Thank you RoccoLox and KnightsWhoSayNi for the feedback. I am working on the design for now, and will start buy parts in the next few weeks.

I would love to see what key combos people most use, and how that would translate to the layout.
The keycaps will most likely be DSA, as I have found a nice source for blank keys in various colors.
Blank DSA keys here!
I chose not to go with a sculpted key like regular OEM or Cherry, because having 6 rows is difficult with a 4-row sculpted profile. That being said, DSA is not sculpted, so I am pondering using a curved or multi-angled plate to mount the switches on.

Comparison of different keyprofiles, all have 4 rows.

Comparison of OEM & SA profile (known for easiest to type on) and custom curved/tilted DSA profile with 6 rows.

All of the blue curves on the sketch there are the same radius.
Obviously, the curved option would be hard to manufacture, but maybe 3d printing is the answer? or just really good CAD and assembly.
The last option there would be the easiest "sculpted" layout, only requiring 2 different angles. I want to have the screen angled a bit to make it easier to read, like the original TI-83 and many other desktop calculators.

The other choice for uniform keycaps is XDA. XDA has a larger surface area, which would be good for these custom legends, but from what I have read online, they are harder to type on, and are much more expensive.

I talked to Ben Abstract from AbstractKB who designed and sells (sold?) the KeyI-84.
I asked him about screen ribbon cable extensions and how he wired up all the switches.
He confirmed that the ribbon cable in the top of this topic would work just fine.
He also mentioned that the PCB he designed that solders directly on the front of the CE's PCB only works with the pre-2019 models (pre model M).
I asked if it was just not possible with the newer ones, and thankfully he said that the newer models of CE just have the test points in the different locations, and too close to each other to design a piggyback PCB because of the tight tolerances.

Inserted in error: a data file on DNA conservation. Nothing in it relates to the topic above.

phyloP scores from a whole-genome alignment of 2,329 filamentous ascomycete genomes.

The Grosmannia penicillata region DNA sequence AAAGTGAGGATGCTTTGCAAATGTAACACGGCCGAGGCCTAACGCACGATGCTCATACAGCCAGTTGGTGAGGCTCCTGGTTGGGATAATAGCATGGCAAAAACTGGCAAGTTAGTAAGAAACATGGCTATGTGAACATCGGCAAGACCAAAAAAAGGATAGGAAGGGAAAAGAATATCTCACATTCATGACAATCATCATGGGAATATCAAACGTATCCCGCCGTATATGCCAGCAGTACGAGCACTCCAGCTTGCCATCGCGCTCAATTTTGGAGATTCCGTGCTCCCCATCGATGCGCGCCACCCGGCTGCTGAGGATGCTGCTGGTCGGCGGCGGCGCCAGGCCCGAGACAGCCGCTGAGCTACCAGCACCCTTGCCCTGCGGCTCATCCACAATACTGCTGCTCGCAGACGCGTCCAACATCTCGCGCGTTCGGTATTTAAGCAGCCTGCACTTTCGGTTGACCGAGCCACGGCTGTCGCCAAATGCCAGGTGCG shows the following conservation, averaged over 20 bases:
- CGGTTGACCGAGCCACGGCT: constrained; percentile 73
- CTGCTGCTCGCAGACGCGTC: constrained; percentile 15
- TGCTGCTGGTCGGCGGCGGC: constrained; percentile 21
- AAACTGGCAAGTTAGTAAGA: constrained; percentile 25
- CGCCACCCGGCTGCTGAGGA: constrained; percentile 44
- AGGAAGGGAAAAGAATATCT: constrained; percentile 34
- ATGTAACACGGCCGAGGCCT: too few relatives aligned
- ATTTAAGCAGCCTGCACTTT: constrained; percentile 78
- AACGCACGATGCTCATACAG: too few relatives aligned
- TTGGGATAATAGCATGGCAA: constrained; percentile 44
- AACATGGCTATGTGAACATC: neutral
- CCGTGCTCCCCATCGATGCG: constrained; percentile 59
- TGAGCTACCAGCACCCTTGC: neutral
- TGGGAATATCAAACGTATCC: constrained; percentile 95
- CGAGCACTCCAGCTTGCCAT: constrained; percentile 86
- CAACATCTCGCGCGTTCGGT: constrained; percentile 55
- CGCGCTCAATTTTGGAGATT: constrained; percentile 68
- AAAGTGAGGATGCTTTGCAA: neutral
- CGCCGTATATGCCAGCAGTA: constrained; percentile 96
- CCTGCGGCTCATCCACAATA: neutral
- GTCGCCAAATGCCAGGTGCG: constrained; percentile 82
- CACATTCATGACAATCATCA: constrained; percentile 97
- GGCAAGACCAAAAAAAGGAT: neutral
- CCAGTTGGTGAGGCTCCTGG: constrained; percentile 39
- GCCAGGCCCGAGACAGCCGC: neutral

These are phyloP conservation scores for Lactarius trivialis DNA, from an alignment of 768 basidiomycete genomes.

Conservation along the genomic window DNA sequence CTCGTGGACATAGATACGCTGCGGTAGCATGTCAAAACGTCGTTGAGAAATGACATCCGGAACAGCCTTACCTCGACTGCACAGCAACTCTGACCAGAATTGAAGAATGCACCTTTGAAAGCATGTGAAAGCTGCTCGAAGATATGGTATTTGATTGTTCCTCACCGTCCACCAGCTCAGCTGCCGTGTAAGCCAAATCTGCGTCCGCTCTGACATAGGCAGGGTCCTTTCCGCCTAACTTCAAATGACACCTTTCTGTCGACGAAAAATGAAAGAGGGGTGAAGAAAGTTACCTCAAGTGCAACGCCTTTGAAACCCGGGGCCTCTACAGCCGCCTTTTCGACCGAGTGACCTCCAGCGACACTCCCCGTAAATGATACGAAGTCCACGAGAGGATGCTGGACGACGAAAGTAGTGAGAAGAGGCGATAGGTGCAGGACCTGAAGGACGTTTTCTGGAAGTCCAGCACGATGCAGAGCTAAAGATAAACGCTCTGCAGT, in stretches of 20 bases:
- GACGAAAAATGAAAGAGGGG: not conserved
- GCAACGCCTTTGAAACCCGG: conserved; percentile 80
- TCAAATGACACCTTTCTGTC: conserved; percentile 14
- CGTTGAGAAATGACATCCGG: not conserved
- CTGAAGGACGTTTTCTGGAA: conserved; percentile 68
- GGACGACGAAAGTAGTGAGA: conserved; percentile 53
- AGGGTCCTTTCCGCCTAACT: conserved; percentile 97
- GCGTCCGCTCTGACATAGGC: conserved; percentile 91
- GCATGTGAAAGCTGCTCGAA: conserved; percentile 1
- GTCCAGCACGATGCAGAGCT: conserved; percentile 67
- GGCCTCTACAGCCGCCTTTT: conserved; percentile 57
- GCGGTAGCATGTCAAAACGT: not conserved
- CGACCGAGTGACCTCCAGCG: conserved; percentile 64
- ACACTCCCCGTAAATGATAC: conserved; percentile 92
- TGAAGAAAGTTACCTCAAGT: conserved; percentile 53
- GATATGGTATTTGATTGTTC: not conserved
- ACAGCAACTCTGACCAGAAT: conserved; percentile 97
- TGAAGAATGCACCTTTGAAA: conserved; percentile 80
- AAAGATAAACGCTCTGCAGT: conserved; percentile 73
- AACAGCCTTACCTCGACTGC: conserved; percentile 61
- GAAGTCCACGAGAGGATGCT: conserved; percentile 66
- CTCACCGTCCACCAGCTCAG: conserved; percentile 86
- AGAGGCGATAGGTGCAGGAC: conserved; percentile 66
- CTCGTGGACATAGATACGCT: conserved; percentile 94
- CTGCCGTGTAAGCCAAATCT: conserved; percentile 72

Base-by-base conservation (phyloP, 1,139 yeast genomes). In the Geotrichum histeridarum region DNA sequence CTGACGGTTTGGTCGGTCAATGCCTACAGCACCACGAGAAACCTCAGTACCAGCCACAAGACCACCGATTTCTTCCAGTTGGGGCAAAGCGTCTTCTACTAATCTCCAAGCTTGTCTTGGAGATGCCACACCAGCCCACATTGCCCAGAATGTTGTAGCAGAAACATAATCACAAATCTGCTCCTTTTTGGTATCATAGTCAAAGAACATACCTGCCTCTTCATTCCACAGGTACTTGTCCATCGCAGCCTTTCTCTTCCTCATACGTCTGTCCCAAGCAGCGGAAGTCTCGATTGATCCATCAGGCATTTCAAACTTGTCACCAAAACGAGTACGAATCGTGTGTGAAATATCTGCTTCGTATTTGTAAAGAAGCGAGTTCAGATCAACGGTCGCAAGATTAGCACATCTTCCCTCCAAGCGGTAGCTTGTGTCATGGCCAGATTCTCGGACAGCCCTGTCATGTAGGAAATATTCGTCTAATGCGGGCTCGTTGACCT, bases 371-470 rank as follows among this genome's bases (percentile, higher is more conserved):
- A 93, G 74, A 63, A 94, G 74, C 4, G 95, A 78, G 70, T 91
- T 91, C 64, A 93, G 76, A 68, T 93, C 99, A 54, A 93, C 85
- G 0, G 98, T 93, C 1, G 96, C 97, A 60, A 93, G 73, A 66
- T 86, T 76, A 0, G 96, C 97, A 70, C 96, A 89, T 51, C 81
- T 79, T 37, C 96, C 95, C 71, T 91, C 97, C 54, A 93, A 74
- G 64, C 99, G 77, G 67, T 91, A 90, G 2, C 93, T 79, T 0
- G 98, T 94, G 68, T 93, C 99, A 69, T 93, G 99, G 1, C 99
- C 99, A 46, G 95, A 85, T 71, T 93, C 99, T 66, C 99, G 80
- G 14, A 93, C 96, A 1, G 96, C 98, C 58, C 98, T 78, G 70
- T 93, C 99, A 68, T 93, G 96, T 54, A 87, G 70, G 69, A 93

But this does confirm that all of the row and column traces for the keypad matrix are exposed as solder-able test pads on the PCB, so no worries. All I need to do is grab an o'scope and figure out what pad does what.
Sadly, he did not offer me the schematic or pinout of the test pads, which is understandable because that is information that he spent gathering, and selling in his store.
His KeyI-84 uses DSA profile keycaps as well, so perhaps that is a good choice after all.
AbstractKB KeyI-84 keycap legend render shown here

As for RGB, well, that would be sweet-as, but kinda difficult. I am still debating whether or not to make PCB's, or just hand-solder everything.
If I do PCB's, then putting in RGB would be a breeze... as long as I can find a way to control them.
Right now, I only have one spare key that is not hooked up the the calculator.
Currently, I am planning on using that key to toggle on/off just a single color of LED, using a module like this one from Adafruit.

This module and using one color of LEDs would keep the interface clean, and not draw any power.
I want to keep the BOM pretty low, and RGB gets complicated quickly. I would need to find an RGB controller that has a one-button interface, or design my own and attempt to use a microcontroller to detect keypresses while still being transparent to the calculator. And microcontrollers eat up a lot of power. Ideally, the original battery from the CE would be used.

If anyone knows of or can find an RGB controller chip/module/circuit that only uses one button for both turning it on/off and cycling through different modes, let me know. Could also include a little slide switch for the RGB lights, but that just adds a bit of clunk and tacks more on to the BOM.

Anyway, I am going to try my hand at purchasing a new post-2019 model M+ 84CE, and reverse-engineer the keypad. I'll keep this thread updated.
Yeah it wont be hard to tap into the keypad, just means you might have to run some wires to your keyboard PCB etc - should only be 15/16 or so plus power.